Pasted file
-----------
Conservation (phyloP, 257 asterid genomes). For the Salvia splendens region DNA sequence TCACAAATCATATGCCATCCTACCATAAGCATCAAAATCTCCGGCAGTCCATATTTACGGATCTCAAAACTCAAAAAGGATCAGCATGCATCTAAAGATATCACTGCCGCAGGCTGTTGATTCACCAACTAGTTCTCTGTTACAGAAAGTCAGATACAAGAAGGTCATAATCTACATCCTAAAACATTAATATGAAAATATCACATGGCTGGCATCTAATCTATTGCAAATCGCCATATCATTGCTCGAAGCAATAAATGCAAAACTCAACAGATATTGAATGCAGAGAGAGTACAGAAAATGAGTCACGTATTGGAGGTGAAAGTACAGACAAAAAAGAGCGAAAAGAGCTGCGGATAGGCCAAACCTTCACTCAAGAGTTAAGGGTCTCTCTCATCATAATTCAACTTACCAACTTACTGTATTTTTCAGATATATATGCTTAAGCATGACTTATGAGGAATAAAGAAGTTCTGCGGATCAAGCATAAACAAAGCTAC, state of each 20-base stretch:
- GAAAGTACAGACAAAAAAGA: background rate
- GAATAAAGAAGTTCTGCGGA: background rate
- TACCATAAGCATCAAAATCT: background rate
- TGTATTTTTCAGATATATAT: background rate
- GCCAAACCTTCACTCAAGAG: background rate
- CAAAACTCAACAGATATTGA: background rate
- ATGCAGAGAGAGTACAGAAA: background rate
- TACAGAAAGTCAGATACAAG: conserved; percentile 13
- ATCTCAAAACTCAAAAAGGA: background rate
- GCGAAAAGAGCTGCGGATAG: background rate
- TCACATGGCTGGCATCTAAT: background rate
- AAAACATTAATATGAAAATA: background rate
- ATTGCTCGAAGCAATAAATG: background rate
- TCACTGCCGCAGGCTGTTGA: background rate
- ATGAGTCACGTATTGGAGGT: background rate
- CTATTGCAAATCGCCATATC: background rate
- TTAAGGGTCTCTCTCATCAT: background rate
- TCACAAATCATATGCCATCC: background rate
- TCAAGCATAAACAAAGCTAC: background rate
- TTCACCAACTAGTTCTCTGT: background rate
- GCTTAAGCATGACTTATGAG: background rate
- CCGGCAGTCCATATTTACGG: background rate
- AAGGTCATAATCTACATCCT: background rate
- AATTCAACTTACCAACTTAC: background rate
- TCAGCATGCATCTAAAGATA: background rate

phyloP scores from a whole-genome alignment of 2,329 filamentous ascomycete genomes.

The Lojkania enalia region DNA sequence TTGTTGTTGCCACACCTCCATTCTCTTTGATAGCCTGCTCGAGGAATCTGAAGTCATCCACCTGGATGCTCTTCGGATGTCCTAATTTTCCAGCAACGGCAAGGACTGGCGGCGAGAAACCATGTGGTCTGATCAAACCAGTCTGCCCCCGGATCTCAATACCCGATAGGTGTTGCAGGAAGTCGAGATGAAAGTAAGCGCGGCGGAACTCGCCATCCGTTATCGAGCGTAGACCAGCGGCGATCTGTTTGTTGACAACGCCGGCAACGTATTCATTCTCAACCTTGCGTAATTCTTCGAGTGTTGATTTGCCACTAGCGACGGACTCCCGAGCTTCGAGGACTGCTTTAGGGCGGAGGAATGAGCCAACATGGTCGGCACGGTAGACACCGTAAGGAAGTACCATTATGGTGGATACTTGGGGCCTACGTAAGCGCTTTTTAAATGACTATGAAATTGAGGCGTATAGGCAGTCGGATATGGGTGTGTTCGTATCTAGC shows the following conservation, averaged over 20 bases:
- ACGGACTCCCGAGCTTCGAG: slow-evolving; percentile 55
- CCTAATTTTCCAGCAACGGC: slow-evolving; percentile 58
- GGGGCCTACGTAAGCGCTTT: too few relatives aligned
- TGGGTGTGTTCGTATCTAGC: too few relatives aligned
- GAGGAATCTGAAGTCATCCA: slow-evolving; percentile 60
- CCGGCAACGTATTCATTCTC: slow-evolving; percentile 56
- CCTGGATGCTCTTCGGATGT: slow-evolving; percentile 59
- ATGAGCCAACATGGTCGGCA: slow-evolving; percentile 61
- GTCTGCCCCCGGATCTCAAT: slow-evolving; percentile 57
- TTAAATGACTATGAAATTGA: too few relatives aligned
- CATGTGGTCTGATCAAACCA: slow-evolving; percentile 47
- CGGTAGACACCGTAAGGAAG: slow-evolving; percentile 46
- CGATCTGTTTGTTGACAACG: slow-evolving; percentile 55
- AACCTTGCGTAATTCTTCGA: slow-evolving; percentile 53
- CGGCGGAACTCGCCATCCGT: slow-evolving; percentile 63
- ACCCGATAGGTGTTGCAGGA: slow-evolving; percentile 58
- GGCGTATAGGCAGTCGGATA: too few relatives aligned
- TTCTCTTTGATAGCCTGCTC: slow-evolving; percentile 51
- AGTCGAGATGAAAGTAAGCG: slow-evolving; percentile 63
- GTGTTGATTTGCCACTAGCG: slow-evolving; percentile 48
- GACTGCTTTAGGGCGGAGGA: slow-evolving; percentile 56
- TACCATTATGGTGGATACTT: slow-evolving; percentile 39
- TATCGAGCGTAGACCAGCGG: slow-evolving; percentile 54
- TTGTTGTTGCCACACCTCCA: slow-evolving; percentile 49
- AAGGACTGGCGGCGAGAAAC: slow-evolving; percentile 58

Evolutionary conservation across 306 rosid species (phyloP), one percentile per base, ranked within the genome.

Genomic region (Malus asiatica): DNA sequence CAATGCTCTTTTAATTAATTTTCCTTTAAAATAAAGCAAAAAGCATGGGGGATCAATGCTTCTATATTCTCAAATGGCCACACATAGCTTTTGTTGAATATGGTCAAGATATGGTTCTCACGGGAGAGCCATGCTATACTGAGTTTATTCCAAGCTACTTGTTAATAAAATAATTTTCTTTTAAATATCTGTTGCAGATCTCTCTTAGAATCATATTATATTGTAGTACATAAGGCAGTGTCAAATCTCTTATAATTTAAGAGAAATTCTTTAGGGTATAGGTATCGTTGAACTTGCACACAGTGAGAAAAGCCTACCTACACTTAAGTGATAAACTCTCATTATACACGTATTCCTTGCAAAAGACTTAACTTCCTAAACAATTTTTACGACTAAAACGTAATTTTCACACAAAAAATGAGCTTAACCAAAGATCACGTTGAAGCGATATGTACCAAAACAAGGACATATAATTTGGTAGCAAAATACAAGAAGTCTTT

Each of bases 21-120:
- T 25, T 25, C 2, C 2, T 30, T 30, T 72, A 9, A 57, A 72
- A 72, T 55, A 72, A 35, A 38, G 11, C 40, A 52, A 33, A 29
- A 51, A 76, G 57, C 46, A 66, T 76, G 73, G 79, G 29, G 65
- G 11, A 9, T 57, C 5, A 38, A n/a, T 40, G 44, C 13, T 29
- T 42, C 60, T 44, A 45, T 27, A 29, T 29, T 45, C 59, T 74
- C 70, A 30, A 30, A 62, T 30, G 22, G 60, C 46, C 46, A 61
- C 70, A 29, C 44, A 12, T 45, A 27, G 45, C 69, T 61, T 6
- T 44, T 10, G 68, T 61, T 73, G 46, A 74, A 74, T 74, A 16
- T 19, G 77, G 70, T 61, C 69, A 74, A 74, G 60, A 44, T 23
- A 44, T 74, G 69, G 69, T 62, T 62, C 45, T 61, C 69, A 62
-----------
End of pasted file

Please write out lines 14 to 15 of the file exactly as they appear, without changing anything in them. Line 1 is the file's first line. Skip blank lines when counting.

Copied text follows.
- ATTGCTCGAAGCAATAAATG: background rate
- TCACTGCCGCAGGCTGTTGA: background rate